We are introducing a new type of podcast: the EcoGist. These are short (from 1 to 2 minutes) podcasts in which the author or I briefly describe their paper, with motivating question, how they did it, what they found, and what it means. Consider EcoGists as an elevator pitch for a paper.
What does the name EcoGist mean? The “Eco” part obviously represents “Ecology”, while the “Gist” part is just the word gist, that means the essence of something.
Why EcoGists? We do longer form interviews of 10 to 15 minutes. These dive deeper into each paper, and you really get a sense for the author and their research. However, these are likely a bit long for some people who don’t have 10-15 minutes to give to a podcast. So these shorter 1-2 minute stories will still give the gist of the paper.
The first EcoGist comes from Maud Bernard-Verdier of Centre d’Ecologie Fonctionnelle et Evolutive in Montpellier, France, in which she describes her paper on community assembly along a soil depth gradient.
P.S. To give credit where it’s due, EcoGists are modeled after the 60 second science podcasts of Scientific American. If you haven’t heard them before, definitely go have a listen here. In addition, inspiration came from Isabelle Cote’s website, where they very short audio abstracts of papers that they publish.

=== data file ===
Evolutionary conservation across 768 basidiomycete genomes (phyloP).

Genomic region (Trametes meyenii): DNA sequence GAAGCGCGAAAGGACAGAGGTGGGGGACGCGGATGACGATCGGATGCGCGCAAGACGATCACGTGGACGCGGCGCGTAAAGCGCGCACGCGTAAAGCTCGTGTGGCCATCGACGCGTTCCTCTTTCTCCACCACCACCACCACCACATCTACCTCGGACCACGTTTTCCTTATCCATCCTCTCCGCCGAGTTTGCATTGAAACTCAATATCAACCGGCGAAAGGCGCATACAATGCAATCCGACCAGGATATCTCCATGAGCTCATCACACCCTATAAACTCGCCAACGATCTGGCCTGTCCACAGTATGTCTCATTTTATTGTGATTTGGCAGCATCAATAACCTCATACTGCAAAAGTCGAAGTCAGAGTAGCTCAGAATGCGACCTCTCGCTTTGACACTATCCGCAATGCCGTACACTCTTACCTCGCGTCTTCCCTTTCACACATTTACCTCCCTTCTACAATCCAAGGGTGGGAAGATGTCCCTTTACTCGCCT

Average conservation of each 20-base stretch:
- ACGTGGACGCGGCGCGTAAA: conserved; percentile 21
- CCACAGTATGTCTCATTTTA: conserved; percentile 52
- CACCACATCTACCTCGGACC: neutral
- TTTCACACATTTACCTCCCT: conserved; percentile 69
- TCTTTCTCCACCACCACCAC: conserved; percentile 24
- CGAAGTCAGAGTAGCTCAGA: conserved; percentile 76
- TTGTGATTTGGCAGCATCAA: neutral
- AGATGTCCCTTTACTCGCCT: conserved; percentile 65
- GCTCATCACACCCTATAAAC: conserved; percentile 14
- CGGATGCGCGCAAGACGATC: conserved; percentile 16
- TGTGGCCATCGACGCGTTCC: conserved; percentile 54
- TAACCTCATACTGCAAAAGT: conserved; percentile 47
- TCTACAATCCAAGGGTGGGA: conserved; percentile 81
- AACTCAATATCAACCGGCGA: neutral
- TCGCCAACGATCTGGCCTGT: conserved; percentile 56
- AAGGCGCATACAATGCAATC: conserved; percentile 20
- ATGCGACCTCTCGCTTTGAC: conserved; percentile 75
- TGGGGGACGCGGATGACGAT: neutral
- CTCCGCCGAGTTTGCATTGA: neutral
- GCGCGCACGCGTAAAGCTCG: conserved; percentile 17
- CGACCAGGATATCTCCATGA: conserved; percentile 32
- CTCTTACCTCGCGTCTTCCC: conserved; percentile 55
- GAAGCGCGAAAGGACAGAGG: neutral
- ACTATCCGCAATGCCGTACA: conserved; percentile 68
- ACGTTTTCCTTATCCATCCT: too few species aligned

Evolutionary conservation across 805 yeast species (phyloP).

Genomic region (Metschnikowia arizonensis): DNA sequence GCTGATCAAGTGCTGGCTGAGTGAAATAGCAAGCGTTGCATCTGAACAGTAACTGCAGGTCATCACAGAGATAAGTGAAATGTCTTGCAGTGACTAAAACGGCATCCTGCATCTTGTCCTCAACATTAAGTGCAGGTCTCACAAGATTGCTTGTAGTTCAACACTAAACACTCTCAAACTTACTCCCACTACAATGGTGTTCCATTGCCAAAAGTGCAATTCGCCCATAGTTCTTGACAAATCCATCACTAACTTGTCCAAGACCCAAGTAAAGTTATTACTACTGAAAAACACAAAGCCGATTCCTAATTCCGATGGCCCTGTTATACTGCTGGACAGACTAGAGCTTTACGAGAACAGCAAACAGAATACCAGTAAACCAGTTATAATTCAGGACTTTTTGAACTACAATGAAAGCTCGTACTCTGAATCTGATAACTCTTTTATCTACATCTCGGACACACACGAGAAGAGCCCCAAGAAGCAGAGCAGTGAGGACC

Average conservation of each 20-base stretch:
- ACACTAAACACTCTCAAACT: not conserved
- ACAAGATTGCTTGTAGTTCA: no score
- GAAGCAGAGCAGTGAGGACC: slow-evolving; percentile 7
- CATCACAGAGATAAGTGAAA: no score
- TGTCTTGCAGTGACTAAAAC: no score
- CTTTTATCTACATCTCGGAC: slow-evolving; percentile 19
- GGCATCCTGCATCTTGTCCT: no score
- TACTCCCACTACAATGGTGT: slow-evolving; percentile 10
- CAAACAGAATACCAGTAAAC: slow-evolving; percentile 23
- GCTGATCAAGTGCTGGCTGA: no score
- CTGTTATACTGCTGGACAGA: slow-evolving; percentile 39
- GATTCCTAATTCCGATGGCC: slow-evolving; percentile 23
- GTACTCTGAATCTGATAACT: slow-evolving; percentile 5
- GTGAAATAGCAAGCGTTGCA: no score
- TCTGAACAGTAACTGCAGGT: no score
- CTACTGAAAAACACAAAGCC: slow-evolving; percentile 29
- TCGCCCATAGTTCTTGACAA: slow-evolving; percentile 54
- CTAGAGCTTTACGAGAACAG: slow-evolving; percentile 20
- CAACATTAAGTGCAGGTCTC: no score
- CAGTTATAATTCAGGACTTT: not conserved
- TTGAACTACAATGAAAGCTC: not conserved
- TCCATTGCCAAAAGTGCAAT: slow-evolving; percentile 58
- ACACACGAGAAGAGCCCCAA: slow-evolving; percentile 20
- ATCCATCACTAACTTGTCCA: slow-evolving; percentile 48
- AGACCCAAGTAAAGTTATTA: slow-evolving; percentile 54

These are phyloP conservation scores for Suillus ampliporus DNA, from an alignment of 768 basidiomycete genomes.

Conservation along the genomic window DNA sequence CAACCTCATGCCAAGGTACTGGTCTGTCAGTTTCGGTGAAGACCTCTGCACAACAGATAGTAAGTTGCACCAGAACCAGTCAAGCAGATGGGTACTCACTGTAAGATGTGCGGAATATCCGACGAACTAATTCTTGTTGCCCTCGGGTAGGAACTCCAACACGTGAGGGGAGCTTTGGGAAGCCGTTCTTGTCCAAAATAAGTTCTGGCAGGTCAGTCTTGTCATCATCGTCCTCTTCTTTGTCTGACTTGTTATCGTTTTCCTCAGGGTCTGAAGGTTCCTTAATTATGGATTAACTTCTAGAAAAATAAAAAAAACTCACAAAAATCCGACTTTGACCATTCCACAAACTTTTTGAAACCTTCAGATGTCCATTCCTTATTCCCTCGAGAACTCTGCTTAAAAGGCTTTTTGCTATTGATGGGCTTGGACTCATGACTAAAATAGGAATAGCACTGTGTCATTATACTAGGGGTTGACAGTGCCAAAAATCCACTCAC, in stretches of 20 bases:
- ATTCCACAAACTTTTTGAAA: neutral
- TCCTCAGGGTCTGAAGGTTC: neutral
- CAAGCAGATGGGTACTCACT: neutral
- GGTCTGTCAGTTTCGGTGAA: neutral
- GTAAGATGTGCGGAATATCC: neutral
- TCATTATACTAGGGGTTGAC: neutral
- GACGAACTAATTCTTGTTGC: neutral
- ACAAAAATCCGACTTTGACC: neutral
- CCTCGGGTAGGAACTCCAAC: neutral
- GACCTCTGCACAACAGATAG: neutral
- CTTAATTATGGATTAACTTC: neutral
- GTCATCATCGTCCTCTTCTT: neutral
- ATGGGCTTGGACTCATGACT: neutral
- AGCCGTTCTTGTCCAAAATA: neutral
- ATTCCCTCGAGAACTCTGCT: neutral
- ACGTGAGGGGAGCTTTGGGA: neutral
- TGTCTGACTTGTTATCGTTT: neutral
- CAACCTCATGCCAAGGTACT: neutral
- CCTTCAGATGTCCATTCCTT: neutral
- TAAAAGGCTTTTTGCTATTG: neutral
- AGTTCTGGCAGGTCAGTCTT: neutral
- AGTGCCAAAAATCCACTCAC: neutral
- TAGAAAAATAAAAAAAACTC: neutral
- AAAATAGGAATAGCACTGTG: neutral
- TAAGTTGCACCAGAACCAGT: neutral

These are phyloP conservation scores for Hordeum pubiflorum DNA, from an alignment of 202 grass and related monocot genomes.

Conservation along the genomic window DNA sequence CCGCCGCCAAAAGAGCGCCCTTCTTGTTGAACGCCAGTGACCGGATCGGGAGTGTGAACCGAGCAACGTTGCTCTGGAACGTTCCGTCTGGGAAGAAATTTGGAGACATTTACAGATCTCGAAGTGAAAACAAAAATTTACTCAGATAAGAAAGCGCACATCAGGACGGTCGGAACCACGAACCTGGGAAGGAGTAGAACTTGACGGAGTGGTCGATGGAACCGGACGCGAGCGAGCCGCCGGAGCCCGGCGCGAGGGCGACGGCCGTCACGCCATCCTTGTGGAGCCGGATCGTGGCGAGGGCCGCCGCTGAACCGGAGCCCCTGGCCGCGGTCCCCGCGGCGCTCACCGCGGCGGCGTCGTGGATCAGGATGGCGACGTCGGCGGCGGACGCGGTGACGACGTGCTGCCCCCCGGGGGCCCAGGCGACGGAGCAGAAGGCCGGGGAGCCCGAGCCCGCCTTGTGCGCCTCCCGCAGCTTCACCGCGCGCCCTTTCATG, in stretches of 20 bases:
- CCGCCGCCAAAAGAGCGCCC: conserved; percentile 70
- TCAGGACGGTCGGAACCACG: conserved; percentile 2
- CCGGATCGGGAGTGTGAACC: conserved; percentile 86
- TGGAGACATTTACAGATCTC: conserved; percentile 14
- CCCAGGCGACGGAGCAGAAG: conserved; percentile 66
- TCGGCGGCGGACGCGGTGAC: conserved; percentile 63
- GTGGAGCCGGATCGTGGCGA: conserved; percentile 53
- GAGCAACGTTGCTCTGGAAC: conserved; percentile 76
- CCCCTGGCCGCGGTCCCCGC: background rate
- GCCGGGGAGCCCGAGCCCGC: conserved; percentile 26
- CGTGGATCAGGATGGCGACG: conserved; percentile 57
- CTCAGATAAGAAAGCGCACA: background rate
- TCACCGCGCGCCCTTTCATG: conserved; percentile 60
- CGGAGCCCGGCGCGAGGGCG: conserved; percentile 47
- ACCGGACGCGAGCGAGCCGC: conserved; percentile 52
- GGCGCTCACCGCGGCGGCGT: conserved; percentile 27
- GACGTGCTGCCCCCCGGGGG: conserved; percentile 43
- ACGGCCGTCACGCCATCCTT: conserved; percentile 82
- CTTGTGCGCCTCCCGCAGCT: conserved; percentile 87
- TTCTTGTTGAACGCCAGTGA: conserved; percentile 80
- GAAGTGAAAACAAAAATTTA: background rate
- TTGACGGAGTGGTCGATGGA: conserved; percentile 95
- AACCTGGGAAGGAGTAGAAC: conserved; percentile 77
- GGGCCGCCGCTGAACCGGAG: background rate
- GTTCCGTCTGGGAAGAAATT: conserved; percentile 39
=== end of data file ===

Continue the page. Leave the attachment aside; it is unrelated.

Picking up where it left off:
The text of this audio abstract:
We still have a lot to understand on how environmental conditions shape plant diversity. A common preconception is that in less favorable environments, plants unfit to cope with local constraints will be filtered out, whereas more favorable habitats may harbor a larger diversity of plant functional strategies. In this study we show that it is probably more complicated than that.
We studied rangeland plant communities in Southern France, and tried to understand how plant functional characteristics, or traits, could explain the changes in vegetation observed along a natural gradient in soil resources.
We found that environmental filtering existed not only under harsh conditions, but also in the more favorable habitats. Moreover, we show that this filtering is not necessarily associated with lower functional diversity, and in fact we found in general a higher functional divergence towards the more constraining habitats. Interestingly, different aspects of plant functioning, such as vegetative growth or reproduction, had opposite trends along the gradient, which altogether highlights the need to look at various plant traits individually to understand how the multiple processes shaping community assembly vary with the environment.